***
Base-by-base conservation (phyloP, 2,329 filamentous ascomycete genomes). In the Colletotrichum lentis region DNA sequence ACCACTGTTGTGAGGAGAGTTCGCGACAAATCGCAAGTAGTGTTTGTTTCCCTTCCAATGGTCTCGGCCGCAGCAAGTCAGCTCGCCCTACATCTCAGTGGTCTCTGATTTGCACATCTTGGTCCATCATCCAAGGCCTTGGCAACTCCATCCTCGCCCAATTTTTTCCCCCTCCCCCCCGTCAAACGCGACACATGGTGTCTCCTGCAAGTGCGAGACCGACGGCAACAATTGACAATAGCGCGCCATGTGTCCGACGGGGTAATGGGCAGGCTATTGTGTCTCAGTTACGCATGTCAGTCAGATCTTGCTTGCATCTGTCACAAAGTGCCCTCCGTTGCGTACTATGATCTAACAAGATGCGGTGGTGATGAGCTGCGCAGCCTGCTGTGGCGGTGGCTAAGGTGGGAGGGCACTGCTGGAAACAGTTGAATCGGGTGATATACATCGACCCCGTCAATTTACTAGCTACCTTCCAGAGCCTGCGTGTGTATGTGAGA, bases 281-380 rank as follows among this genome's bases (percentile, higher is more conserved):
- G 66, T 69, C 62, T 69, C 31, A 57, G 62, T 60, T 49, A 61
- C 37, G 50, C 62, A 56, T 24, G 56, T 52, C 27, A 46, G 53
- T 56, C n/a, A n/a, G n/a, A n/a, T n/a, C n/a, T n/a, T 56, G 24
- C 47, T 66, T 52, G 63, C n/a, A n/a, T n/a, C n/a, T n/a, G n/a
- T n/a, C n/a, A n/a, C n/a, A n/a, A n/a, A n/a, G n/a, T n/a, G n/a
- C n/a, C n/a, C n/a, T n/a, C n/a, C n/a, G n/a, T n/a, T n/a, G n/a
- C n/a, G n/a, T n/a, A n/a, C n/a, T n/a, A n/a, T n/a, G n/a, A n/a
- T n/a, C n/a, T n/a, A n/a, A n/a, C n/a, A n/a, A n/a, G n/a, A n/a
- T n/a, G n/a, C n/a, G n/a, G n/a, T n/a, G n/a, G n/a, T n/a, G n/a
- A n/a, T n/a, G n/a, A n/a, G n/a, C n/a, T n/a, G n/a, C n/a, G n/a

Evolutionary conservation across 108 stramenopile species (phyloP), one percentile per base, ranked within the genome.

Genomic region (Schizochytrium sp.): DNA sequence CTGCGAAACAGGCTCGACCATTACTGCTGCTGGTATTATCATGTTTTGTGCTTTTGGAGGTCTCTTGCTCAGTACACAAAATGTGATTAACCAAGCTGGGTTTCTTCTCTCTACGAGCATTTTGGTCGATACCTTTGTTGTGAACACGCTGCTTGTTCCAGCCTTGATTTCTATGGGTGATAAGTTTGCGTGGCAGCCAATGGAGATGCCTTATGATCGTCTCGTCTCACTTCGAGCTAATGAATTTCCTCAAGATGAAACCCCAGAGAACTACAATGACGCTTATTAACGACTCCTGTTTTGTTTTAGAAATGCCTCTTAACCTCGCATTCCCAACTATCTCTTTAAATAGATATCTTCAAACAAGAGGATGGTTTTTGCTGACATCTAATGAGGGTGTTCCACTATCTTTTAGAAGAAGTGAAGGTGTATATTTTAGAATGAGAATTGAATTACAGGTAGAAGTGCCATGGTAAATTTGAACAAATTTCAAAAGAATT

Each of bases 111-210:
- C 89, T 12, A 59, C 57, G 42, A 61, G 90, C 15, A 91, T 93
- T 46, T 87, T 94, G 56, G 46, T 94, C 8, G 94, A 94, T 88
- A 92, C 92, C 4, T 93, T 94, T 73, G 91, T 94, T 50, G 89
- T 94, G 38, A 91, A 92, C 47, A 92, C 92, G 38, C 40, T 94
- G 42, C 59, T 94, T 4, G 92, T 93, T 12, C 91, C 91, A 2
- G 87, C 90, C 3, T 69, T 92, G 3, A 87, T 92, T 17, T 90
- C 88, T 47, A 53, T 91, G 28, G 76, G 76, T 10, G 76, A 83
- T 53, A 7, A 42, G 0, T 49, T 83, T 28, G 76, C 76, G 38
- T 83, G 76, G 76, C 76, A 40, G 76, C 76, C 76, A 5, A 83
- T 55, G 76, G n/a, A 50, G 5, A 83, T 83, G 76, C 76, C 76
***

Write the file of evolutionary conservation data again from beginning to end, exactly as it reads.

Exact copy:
Base-by-base conservation (phyloP, 2,329 filamentous ascomycete genomes). In the Colletotrichum lentis region DNA sequence ACCACTGTTGTGAGGAGAGTTCGCGACAAATCGCAAGTAGTGTTTGTTTCCCTTCCAATGGTCTCGGCCGCAGCAAGTCAGCTCGCCCTACATCTCAGTGGTCTCTGATTTGCACATCTTGGTCCATCATCCAAGGCCTTGGCAACTCCATCCTCGCCCAATTTTTTCCCCCTCCCCCCCGTCAAACGCGACACATGGTGTCTCCTGCAAGTGCGAGACCGACGGCAACAATTGACAATAGCGCGCCATGTGTCCGACGGGGTAATGGGCAGGCTATTGTGTCTCAGTTACGCATGTCAGTCAGATCTTGCTTGCATCTGTCACAAAGTGCCCTCCGTTGCGTACTATGATCTAACAAGATGCGGTGGTGATGAGCTGCGCAGCCTGCTGTGGCGGTGGCTAAGGTGGGAGGGCACTGCTGGAAACAGTTGAATCGGGTGATATACATCGACCCCGTCAATTTACTAGCTACCTTCCAGAGCCTGCGTGTGTATGTGAGA, bases 281-380 rank as follows among this genome's bases (percentile, higher is more conserved):
- G 66, T 69, C 62, T 69, C 31, A 57, G 62, T 60, T 49, A 61
- C 37, G 50, C 62, A 56, T 24, G 56, T 52, C 27, A 46, G 53
- T 56, C n/a, A n/a, G n/a, A n/a, T n/a, C n/a, T n/a, T 56, G 24
- C 47, T 66, T 52, G 63, C n/a, A n/a, T n/a, C n/a, T n/a, G n/a
- T n/a, C n/a, A n/a, C n/a, A n/a, A n/a, A n/a, G n/a, T n/a, G n/a
- C n/a, C n/a, C n/a, T n/a, C n/a, C n/a, G n/a, T n/a, T n/a, G n/a
- C n/a, G n/a, T n/a, A n/a, C n/a, T n/a, A n/a, T n/a, G n/a, A n/a
- T n/a, C n/a, T n/a, A n/a, A n/a, C n/a, A n/a, A n/a, G n/a, A n/a
- T n/a, G n/a, C n/a, G n/a, G n/a, T n/a, G n/a, G n/a, T n/a, G n/a
- A n/a, T n/a, G n/a, A n/a, G n/a, C n/a, T n/a, G n/a, C n/a, G n/a

Evolutionary conservation across 108 stramenopile species (phyloP), one percentile per base, ranked within the genome.

Genomic region (Schizochytrium sp.): DNA sequence CTGCGAAACAGGCTCGACCATTACTGCTGCTGGTATTATCATGTTTTGTGCTTTTGGAGGTCTCTTGCTCAGTACACAAAATGTGATTAACCAAGCTGGGTTTCTTCTCTCTACGAGCATTTTGGTCGATACCTTTGTTGTGAACACGCTGCTTGTTCCAGCCTTGATTTCTATGGGTGATAAGTTTGCGTGGCAGCCAATGGAGATGCCTTATGATCGTCTCGTCTCACTTCGAGCTAATGAATTTCCTCAAGATGAAACCCCAGAGAACTACAATGACGCTTATTAACGACTCCTGTTTTGTTTTAGAAATGCCTCTTAACCTCGCATTCCCAACTATCTCTTTAAATAGATATCTTCAAACAAGAGGATGGTTTTTGCTGACATCTAATGAGGGTGTTCCACTATCTTTTAGAAGAAGTGAAGGTGTATATTTTAGAATGAGAATTGAATTACAGGTAGAAGTGCCATGGTAAATTTGAACAAATTTCAAAAGAATT

Each of bases 111-210:
- C 89, T 12, A 59, C 57, G 42, A 61, G 90, C 15, A 91, T 93
- T 46, T 87, T 94, G 56, G 46, T 94, C 8, G 94, A 94, T 88
- A 92, C 92, C 4, T 93, T 94, T 73, G 91, T 94, T 50, G 89
- T 94, G 38, A 91, A 92, C 47, A 92, C 92, G 38, C 40, T 94
- G 42, C 59, T 94, T 4, G 92, T 93, T 12, C 91, C 91, A 2
- G 87, C 90, C 3, T 69, T 92, G 3, A 87, T 92, T 17, T 90
- C 88, T 47, A 53, T 91, G 28, G 76, G 76, T 10, G 76, A 83
- T 53, A 7, A 42, G 0, T 49, T 83, T 28, G 76, C 76, G 38
- T 83, G 76, G 76, C 76, A 40, G 76, C 76, C 76, A 5, A 83
- T 55, G 76, G n/a, A 50, G 5, A 83, T 83, G 76, C 76, C 76